Hailing from a family entrenched in films, Tanuja has consistently impressed with her unquestionable talent and natural spontaneity onscreen. Younger daughter of actress-producer Shobhna Samarth, and sister of noted actress Nutan, she has several notable films to her credit including Do Chor (1972), Mere Jeevan Saathi (1972), Haathi Mere Saathi (1971), Anubhav (1971), Jeene Ki Raah (1969), Jewel Thief (1967), Baharen Phir Bhi Aayengi (1966), Chand Aur Suraj (1965), Aaj Aur Kal (1963), and Hamari Yaad Aayegi (1961). She also left her mark in character roles in films such as Masoom (1983), Saathiya (2002), Rules: Pyaar Ka Superhit Formula (2003), Bhoot (2003), Pitruroon (2013), A Death in the Gunj (2016), Shonar Pahar (2018), and the series Aarambh (2017) and Modern Love: Mumbai (2022). With her captivating charm a sure-shot crowd-puller, Tanuja had soon shone in most of the films that came her way. However, she chose not to single-mindedly pursue top ranking in the industry. In another marked departure from the norm, she was known to be blunt and speak her mind; something that is not generally appreciated in the diplomatic industry. In fact, if she is considered not to have achieved the level of success predicted for her, it is mainly on account of these two factors. She was awarded the Bengal Film Journalists Association Awards - Best Supporting Actress (Hindi) for Benazir (1964), the Filmfare Award for Best Supporting Actress for Paisa Ya Pyaar (1969), Best Actress Award for Marathi film Pitruroon (2013) at the 20th Life OK Screen Awards, the Lifetime Achievement Honour at Apsara Film & Television Producers Guild Award in 2014, and the Filmfare Lifetime Achievement Award the same year. She is the mother of actresses Kajol and Tanisha.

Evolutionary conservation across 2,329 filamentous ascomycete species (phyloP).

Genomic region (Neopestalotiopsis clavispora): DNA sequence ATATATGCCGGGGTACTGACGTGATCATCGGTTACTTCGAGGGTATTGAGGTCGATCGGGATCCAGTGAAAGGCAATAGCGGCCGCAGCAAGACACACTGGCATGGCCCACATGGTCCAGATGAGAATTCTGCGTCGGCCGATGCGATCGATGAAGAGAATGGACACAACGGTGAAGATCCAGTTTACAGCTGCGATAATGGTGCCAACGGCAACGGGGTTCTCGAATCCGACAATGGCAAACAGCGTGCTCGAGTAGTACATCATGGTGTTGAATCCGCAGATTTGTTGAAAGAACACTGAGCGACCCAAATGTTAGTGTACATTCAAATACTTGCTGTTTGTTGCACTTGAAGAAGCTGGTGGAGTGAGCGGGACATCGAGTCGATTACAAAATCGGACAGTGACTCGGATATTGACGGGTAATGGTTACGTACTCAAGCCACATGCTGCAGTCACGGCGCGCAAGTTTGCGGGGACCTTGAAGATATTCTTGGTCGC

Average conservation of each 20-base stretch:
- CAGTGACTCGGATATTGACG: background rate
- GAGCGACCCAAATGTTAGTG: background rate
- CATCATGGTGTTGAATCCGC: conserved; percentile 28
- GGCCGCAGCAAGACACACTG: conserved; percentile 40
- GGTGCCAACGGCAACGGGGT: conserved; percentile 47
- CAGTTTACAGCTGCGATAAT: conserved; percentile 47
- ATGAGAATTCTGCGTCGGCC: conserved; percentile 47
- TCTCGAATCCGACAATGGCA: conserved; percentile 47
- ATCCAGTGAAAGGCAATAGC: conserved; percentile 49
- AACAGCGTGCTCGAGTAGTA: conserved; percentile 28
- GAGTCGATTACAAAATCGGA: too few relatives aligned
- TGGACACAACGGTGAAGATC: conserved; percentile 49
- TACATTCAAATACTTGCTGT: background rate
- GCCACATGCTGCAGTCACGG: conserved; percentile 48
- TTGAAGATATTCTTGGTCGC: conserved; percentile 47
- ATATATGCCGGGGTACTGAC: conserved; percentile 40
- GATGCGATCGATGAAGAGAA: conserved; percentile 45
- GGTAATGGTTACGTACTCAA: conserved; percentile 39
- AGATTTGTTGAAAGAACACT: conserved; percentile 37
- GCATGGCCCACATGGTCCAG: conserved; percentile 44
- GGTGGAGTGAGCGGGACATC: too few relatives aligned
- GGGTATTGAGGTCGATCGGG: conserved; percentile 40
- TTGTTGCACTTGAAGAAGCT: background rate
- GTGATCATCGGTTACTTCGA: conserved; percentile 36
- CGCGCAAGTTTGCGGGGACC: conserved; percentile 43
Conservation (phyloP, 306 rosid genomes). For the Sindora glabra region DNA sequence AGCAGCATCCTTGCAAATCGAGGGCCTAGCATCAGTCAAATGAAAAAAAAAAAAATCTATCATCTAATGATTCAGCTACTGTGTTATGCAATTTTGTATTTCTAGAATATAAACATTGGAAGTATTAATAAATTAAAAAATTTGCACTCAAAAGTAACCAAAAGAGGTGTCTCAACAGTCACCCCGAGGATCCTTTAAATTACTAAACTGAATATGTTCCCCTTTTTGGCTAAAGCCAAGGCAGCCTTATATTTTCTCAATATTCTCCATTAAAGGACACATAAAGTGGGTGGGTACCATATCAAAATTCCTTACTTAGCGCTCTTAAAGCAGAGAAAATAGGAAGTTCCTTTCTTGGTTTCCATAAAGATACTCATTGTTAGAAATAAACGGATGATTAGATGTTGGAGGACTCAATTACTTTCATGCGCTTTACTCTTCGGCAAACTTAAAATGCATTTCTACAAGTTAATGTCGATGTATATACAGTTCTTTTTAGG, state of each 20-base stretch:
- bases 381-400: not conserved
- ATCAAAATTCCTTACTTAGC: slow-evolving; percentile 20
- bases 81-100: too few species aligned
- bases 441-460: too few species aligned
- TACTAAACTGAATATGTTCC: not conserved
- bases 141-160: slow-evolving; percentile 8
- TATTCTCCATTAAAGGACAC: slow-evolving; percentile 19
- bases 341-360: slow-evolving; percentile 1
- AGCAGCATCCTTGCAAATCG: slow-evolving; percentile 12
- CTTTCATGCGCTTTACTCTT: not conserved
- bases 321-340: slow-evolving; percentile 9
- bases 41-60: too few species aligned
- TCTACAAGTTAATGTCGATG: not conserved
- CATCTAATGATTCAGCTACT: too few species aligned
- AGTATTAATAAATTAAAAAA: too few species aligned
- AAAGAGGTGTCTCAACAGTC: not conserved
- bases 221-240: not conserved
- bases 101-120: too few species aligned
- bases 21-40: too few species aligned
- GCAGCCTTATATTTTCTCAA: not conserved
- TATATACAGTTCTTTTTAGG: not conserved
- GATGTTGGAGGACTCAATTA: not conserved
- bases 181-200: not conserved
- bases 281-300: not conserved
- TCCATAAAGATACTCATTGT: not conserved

Born on 23 September 1943 to actress Shobhna Samarth and producer Kumarsen Samarth, she has three sisters—actress Nutan, artist Chatura and Reshma—and a brother Jaideep. The acting gene ran in the family as her grandmother Rattan Bai, and cousin Nalini Jaywant were also popular actresses. Her parents parted amicably while she was still a child.
She started her career in films as a child artiste - Baby Tanuja, featuring alongside her older sister Nutan in the family drama Hamari Beti (1950), starring her mother Shobhana Samarth and Motilal, followed by Amber (1952). As an adult, she debuted in the film Chhabili (1960) which was directed by her mother, and had her sister Nutan, in the lead. She made her mark in Kidar Sharma’s Hamari Yaad Aayegi (1961). Sharma, who had earlier discovered Raj Kapoor, Madhubala and Geeta Bali, directed her in this family drama that revolved around a young man Ashok, newly relocated to a city, staying in rented accommodation owned by a young widow Hari Devi. He befriends an orphan girl Manorama (played by Tanuja) and her brother Bulva. The story follows the heartbreak Manorama causes Ashok due to her love for money. It was while working on this film that Tanuja reportedly became truly responsible towards her craft and profession. It is said that, infuriated by her lack of concentration on set, director Kidar Sharma had lost his cool and slapped her. This acted as a catalyst and effectively turned her into a committed actress.
With her talent coming to notice, there was no dearth of good performance opportunities. The 1966 Shaheed Latif directorial Baharen Phir Bhi Aayengi saw her cast as the bubbly Sunita in a love triangle that included rich heiress Amita (Mala Sinha), and idealistic writer Jiten (Dharmendra). It portrayed the anguish that culminates in two sisters when they realise they love the same man, and their attempts to sacrifice their future happiness for the sake of the other.
Vijay Anand’s spy thriller heist film Jewel Thief saw her star alongside a bevy of beauties such as Vyjayantimala, Helen and Anju Mahendru, opposite the James Bondesque character played by Dev Anand. As Anjali Nath, shimmering in the song Raat akeli hai as she attempted to seduce Dev Anand, she had an important supporting role in the hit film. She also received a nomination for Best Supporting Actress for her performance.